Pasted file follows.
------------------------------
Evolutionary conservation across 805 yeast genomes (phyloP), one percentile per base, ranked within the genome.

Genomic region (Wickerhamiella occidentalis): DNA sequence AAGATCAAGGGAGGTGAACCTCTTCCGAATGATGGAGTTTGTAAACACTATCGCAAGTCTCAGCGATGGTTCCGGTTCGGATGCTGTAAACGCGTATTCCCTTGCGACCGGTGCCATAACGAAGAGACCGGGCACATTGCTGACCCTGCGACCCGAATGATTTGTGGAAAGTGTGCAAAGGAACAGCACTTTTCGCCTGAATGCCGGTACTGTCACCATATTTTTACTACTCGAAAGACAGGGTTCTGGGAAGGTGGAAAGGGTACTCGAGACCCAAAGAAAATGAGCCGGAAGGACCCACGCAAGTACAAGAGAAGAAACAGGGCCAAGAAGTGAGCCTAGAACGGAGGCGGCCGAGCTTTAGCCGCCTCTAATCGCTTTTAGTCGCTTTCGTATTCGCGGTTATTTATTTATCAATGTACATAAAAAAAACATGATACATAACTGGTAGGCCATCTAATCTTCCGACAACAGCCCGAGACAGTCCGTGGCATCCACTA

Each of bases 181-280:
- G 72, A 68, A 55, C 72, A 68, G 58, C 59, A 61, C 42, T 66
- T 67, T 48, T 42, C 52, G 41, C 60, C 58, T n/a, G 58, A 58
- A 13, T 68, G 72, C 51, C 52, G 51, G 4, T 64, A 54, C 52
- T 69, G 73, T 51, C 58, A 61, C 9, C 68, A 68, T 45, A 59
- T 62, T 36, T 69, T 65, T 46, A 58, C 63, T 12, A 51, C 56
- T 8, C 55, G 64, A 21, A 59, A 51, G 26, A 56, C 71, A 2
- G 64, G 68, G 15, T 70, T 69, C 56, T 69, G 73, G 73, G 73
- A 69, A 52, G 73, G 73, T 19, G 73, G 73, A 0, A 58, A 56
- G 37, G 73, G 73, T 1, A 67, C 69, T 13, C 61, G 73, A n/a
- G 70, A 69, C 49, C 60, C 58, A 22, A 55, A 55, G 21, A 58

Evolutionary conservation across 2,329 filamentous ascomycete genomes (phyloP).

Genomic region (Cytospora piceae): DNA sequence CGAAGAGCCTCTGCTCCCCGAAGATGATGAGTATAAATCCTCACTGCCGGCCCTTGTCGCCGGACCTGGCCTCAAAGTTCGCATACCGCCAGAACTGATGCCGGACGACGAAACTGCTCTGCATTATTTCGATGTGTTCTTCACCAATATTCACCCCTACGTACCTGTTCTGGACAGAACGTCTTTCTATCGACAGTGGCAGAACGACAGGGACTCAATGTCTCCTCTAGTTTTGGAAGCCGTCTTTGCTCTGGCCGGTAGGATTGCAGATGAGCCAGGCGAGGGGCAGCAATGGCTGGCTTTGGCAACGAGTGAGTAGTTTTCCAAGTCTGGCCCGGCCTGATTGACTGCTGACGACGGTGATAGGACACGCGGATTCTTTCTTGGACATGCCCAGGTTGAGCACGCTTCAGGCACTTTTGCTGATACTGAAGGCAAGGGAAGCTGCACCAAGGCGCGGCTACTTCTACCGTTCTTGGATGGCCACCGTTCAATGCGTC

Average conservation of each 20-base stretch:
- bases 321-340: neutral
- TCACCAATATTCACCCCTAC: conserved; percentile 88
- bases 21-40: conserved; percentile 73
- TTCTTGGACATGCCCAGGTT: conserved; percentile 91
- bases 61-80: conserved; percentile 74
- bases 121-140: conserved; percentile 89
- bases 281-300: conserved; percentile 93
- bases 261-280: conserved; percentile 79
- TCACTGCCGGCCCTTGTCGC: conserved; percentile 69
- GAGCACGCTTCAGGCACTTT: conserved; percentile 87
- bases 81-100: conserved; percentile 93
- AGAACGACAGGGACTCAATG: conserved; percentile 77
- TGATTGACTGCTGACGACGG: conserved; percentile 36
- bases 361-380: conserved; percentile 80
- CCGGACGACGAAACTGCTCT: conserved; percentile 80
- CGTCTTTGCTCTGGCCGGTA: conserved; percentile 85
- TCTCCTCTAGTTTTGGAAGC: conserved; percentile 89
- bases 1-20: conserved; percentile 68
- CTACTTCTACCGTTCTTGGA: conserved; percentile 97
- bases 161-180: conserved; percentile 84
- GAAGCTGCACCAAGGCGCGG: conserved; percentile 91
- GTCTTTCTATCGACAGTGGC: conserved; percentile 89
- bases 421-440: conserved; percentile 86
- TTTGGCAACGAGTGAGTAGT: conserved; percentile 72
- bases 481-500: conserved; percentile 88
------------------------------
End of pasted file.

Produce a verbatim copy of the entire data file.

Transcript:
Evolutionary conservation across 805 yeast genomes (phyloP), one percentile per base, ranked within the genome.

Genomic region (Wickerhamiella occidentalis): DNA sequence AAGATCAAGGGAGGTGAACCTCTTCCGAATGATGGAGTTTGTAAACACTATCGCAAGTCTCAGCGATGGTTCCGGTTCGGATGCTGTAAACGCGTATTCCCTTGCGACCGGTGCCATAACGAAGAGACCGGGCACATTGCTGACCCTGCGACCCGAATGATTTGTGGAAAGTGTGCAAAGGAACAGCACTTTTCGCCTGAATGCCGGTACTGTCACCATATTTTTACTACTCGAAAGACAGGGTTCTGGGAAGGTGGAAAGGGTACTCGAGACCCAAAGAAAATGAGCCGGAAGGACCCACGCAAGTACAAGAGAAGAAACAGGGCCAAGAAGTGAGCCTAGAACGGAGGCGGCCGAGCTTTAGCCGCCTCTAATCGCTTTTAGTCGCTTTCGTATTCGCGGTTATTTATTTATCAATGTACATAAAAAAAACATGATACATAACTGGTAGGCCATCTAATCTTCCGACAACAGCCCGAGACAGTCCGTGGCATCCACTA

Each of bases 181-280:
- G 72, A 68, A 55, C 72, A 68, G 58, C 59, A 61, C 42, T 66
- T 67, T 48, T 42, C 52, G 41, C 60, C 58, T n/a, G 58, A 58
- A 13, T 68, G 72, C 51, C 52, G 51, G 4, T 64, A 54, C 52
- T 69, G 73, T 51, C 58, A 61, C 9, C 68, A 68, T 45, A 59
- T 62, T 36, T 69, T 65, T 46, A 58, C 63, T 12, A 51, C 56
- T 8, C 55, G 64, A 21, A 59, A 51, G 26, A 56, C 71, A 2
- G 64, G 68, G 15, T 70, T 69, C 56, T 69, G 73, G 73, G 73
- A 69, A 52, G 73, G 73, T 19, G 73, G 73, A 0, A 58, A 56
- G 37, G 73, G 73, T 1, A 67, C 69, T 13, C 61, G 73, A n/a
- G 70, A 69, C 49, C 60, C 58, A 22, A 55, A 55, G 21, A 58

Evolutionary conservation across 2,329 filamentous ascomycete genomes (phyloP).

Genomic region (Cytospora piceae): DNA sequence CGAAGAGCCTCTGCTCCCCGAAGATGATGAGTATAAATCCTCACTGCCGGCCCTTGTCGCCGGACCTGGCCTCAAAGTTCGCATACCGCCAGAACTGATGCCGGACGACGAAACTGCTCTGCATTATTTCGATGTGTTCTTCACCAATATTCACCCCTACGTACCTGTTCTGGACAGAACGTCTTTCTATCGACAGTGGCAGAACGACAGGGACTCAATGTCTCCTCTAGTTTTGGAAGCCGTCTTTGCTCTGGCCGGTAGGATTGCAGATGAGCCAGGCGAGGGGCAGCAATGGCTGGCTTTGGCAACGAGTGAGTAGTTTTCCAAGTCTGGCCCGGCCTGATTGACTGCTGACGACGGTGATAGGACACGCGGATTCTTTCTTGGACATGCCCAGGTTGAGCACGCTTCAGGCACTTTTGCTGATACTGAAGGCAAGGGAAGCTGCACCAAGGCGCGGCTACTTCTACCGTTCTTGGATGGCCACCGTTCAATGCGTC

Average conservation of each 20-base stretch:
- bases 321-340: neutral
- TCACCAATATTCACCCCTAC: conserved; percentile 88
- bases 21-40: conserved; percentile 73
- TTCTTGGACATGCCCAGGTT: conserved; percentile 91
- bases 61-80: conserved; percentile 74
- bases 121-140: conserved; percentile 89
- bases 281-300: conserved; percentile 93
- bases 261-280: conserved; percentile 79
- TCACTGCCGGCCCTTGTCGC: conserved; percentile 69
- GAGCACGCTTCAGGCACTTT: conserved; percentile 87
- bases 81-100: conserved; percentile 93
- AGAACGACAGGGACTCAATG: conserved; percentile 77
- TGATTGACTGCTGACGACGG: conserved; percentile 36
- bases 361-380: conserved; percentile 80
- CCGGACGACGAAACTGCTCT: conserved; percentile 80
- CGTCTTTGCTCTGGCCGGTA: conserved; percentile 85
- TCTCCTCTAGTTTTGGAAGC: conserved; percentile 89
- bases 1-20: conserved; percentile 68
- CTACTTCTACCGTTCTTGGA: conserved; percentile 97
- bases 161-180: conserved; percentile 84
- GAAGCTGCACCAAGGCGCGG: conserved; percentile 91
- GTCTTTCTATCGACAGTGGC: conserved; percentile 89
- bases 421-440: conserved; percentile 86
- TTTGGCAACGAGTGAGTAGT: conserved; percentile 72
- bases 481-500: conserved; percentile 88